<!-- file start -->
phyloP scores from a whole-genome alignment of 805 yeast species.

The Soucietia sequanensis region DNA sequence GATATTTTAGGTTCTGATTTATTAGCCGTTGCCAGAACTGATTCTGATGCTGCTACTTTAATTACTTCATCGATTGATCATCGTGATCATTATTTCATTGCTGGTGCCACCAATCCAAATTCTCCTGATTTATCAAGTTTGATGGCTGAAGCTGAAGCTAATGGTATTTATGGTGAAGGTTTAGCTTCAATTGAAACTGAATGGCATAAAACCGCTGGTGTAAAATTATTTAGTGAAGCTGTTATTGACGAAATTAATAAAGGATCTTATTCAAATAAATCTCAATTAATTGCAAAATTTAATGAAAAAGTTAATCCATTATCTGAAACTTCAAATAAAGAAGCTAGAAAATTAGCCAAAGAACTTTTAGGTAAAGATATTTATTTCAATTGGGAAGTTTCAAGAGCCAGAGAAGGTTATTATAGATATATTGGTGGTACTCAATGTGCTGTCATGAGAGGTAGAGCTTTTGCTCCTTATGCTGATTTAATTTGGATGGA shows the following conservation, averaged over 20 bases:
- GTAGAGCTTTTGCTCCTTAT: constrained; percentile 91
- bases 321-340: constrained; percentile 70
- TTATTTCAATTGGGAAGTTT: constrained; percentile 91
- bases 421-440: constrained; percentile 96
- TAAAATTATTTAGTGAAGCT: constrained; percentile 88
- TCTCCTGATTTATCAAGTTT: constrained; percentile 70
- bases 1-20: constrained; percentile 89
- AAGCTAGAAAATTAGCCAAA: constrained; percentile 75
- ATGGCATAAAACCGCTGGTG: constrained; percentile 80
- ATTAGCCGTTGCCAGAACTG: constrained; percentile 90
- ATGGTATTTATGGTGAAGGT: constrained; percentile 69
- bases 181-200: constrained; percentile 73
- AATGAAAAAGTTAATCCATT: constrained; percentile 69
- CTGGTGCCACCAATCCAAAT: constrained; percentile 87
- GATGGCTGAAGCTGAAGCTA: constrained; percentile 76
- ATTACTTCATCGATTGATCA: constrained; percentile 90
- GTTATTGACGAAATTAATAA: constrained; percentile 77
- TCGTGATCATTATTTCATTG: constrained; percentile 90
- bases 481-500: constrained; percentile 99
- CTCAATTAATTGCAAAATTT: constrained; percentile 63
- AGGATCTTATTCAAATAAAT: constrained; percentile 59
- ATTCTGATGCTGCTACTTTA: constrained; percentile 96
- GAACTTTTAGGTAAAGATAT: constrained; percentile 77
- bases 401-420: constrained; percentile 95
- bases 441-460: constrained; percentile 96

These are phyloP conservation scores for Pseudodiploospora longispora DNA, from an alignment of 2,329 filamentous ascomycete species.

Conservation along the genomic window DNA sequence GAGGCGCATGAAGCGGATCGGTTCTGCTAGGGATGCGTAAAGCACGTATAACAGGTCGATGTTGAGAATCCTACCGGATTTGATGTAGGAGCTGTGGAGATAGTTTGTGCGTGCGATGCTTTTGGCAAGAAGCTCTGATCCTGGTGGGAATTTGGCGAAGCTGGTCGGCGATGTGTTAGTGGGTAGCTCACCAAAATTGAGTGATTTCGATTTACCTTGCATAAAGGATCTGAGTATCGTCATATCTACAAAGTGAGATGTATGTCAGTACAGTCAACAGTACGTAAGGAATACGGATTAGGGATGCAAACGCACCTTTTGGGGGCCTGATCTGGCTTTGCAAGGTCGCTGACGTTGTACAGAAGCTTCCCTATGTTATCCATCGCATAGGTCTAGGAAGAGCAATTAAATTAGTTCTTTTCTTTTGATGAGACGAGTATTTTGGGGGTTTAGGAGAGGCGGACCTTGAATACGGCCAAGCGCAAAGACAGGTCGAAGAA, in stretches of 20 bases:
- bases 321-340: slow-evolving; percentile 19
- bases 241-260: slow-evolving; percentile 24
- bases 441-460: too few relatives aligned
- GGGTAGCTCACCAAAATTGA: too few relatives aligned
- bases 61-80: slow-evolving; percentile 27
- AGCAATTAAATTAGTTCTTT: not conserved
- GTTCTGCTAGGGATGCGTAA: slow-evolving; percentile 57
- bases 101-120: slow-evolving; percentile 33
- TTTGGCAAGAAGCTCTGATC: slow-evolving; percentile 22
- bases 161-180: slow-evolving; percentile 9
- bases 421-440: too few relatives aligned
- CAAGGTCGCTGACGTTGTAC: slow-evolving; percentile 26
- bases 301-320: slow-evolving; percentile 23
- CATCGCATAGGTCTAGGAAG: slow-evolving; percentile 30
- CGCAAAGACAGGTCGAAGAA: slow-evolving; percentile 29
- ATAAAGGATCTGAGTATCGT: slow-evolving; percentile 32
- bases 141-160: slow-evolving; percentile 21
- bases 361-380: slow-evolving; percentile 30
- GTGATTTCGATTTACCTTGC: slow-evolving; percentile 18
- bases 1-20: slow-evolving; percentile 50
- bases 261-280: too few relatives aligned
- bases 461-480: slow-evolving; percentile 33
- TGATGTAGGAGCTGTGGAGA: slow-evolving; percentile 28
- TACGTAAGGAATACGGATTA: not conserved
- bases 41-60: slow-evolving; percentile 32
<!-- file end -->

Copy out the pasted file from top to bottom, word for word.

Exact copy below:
phyloP scores from a whole-genome alignment of 805 yeast species.

The Soucietia sequanensis region DNA sequence GATATTTTAGGTTCTGATTTATTAGCCGTTGCCAGAACTGATTCTGATGCTGCTACTTTAATTACTTCATCGATTGATCATCGTGATCATTATTTCATTGCTGGTGCCACCAATCCAAATTCTCCTGATTTATCAAGTTTGATGGCTGAAGCTGAAGCTAATGGTATTTATGGTGAAGGTTTAGCTTCAATTGAAACTGAATGGCATAAAACCGCTGGTGTAAAATTATTTAGTGAAGCTGTTATTGACGAAATTAATAAAGGATCTTATTCAAATAAATCTCAATTAATTGCAAAATTTAATGAAAAAGTTAATCCATTATCTGAAACTTCAAATAAAGAAGCTAGAAAATTAGCCAAAGAACTTTTAGGTAAAGATATTTATTTCAATTGGGAAGTTTCAAGAGCCAGAGAAGGTTATTATAGATATATTGGTGGTACTCAATGTGCTGTCATGAGAGGTAGAGCTTTTGCTCCTTATGCTGATTTAATTTGGATGGA shows the following conservation, averaged over 20 bases:
- GTAGAGCTTTTGCTCCTTAT: constrained; percentile 91
- bases 321-340: constrained; percentile 70
- TTATTTCAATTGGGAAGTTT: constrained; percentile 91
- bases 421-440: constrained; percentile 96
- TAAAATTATTTAGTGAAGCT: constrained; percentile 88
- TCTCCTGATTTATCAAGTTT: constrained; percentile 70
- bases 1-20: constrained; percentile 89
- AAGCTAGAAAATTAGCCAAA: constrained; percentile 75
- ATGGCATAAAACCGCTGGTG: constrained; percentile 80
- ATTAGCCGTTGCCAGAACTG: constrained; percentile 90
- ATGGTATTTATGGTGAAGGT: constrained; percentile 69
- bases 181-200: constrained; percentile 73
- AATGAAAAAGTTAATCCATT: constrained; percentile 69
- CTGGTGCCACCAATCCAAAT: constrained; percentile 87
- GATGGCTGAAGCTGAAGCTA: constrained; percentile 76
- ATTACTTCATCGATTGATCA: constrained; percentile 90
- GTTATTGACGAAATTAATAA: constrained; percentile 77
- TCGTGATCATTATTTCATTG: constrained; percentile 90
- bases 481-500: constrained; percentile 99
- CTCAATTAATTGCAAAATTT: constrained; percentile 63
- AGGATCTTATTCAAATAAAT: constrained; percentile 59
- ATTCTGATGCTGCTACTTTA: constrained; percentile 96
- GAACTTTTAGGTAAAGATAT: constrained; percentile 77
- bases 401-420: constrained; percentile 95
- bases 441-460: constrained; percentile 96

These are phyloP conservation scores for Pseudodiploospora longispora DNA, from an alignment of 2,329 filamentous ascomycete species.

Conservation along the genomic window DNA sequence GAGGCGCATGAAGCGGATCGGTTCTGCTAGGGATGCGTAAAGCACGTATAACAGGTCGATGTTGAGAATCCTACCGGATTTGATGTAGGAGCTGTGGAGATAGTTTGTGCGTGCGATGCTTTTGGCAAGAAGCTCTGATCCTGGTGGGAATTTGGCGAAGCTGGTCGGCGATGTGTTAGTGGGTAGCTCACCAAAATTGAGTGATTTCGATTTACCTTGCATAAAGGATCTGAGTATCGTCATATCTACAAAGTGAGATGTATGTCAGTACAGTCAACAGTACGTAAGGAATACGGATTAGGGATGCAAACGCACCTTTTGGGGGCCTGATCTGGCTTTGCAAGGTCGCTGACGTTGTACAGAAGCTTCCCTATGTTATCCATCGCATAGGTCTAGGAAGAGCAATTAAATTAGTTCTTTTCTTTTGATGAGACGAGTATTTTGGGGGTTTAGGAGAGGCGGACCTTGAATACGGCCAAGCGCAAAGACAGGTCGAAGAA, in stretches of 20 bases:
- bases 321-340: slow-evolving; percentile 19
- bases 241-260: slow-evolving; percentile 24
- bases 441-460: too few relatives aligned
- GGGTAGCTCACCAAAATTGA: too few relatives aligned
- bases 61-80: slow-evolving; percentile 27
- AGCAATTAAATTAGTTCTTT: not conserved
- GTTCTGCTAGGGATGCGTAA: slow-evolving; percentile 57
- bases 101-120: slow-evolving; percentile 33
- TTTGGCAAGAAGCTCTGATC: slow-evolving; percentile 22
- bases 161-180: slow-evolving; percentile 9
- bases 421-440: too few relatives aligned
- CAAGGTCGCTGACGTTGTAC: slow-evolving; percentile 26
- bases 301-320: slow-evolving; percentile 23
- CATCGCATAGGTCTAGGAAG: slow-evolving; percentile 30
- CGCAAAGACAGGTCGAAGAA: slow-evolving; percentile 29
- ATAAAGGATCTGAGTATCGT: slow-evolving; percentile 32
- bases 141-160: slow-evolving; percentile 21
- bases 361-380: slow-evolving; percentile 30
- GTGATTTCGATTTACCTTGC: slow-evolving; percentile 18
- bases 1-20: slow-evolving; percentile 50
- bases 261-280: too few relatives aligned
- bases 461-480: slow-evolving; percentile 33
- TGATGTAGGAGCTGTGGAGA: slow-evolving; percentile 28
- TACGTAAGGAATACGGATTA: not conserved
- bases 41-60: slow-evolving; percentile 32